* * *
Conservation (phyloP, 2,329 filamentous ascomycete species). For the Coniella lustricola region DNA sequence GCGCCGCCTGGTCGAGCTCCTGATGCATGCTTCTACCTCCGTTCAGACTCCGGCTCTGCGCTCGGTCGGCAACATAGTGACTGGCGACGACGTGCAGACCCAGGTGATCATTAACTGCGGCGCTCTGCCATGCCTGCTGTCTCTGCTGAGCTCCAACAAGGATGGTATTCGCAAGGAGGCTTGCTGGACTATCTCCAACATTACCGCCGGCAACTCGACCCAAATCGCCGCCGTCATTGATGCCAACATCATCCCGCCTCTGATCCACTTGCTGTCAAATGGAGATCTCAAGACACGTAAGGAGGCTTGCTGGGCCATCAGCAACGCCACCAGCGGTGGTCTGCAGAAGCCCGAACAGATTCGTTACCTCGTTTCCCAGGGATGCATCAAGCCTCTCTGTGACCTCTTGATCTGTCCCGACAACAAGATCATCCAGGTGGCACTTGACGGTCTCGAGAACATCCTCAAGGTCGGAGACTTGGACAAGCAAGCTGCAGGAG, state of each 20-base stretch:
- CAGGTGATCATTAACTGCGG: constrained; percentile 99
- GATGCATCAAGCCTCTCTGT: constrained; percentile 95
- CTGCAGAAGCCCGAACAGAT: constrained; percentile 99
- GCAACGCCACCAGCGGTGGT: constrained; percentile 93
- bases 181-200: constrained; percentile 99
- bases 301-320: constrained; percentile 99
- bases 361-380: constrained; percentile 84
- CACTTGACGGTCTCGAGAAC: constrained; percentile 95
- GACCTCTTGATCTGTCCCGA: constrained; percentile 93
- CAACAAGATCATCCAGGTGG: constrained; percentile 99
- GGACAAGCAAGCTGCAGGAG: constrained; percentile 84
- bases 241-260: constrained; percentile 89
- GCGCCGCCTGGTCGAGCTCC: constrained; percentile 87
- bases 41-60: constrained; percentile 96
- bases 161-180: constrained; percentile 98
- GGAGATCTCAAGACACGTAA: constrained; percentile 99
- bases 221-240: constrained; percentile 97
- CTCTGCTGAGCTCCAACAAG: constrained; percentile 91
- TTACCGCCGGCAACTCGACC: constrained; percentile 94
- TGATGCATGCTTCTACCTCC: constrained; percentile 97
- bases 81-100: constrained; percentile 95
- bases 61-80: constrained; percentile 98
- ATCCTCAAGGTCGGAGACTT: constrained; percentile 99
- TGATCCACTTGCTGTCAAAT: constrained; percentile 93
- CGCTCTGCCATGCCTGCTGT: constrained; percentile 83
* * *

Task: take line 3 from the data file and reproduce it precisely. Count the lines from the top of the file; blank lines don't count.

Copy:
- GATGCATCAAGCCTCTCTGT: constrained; percentile 95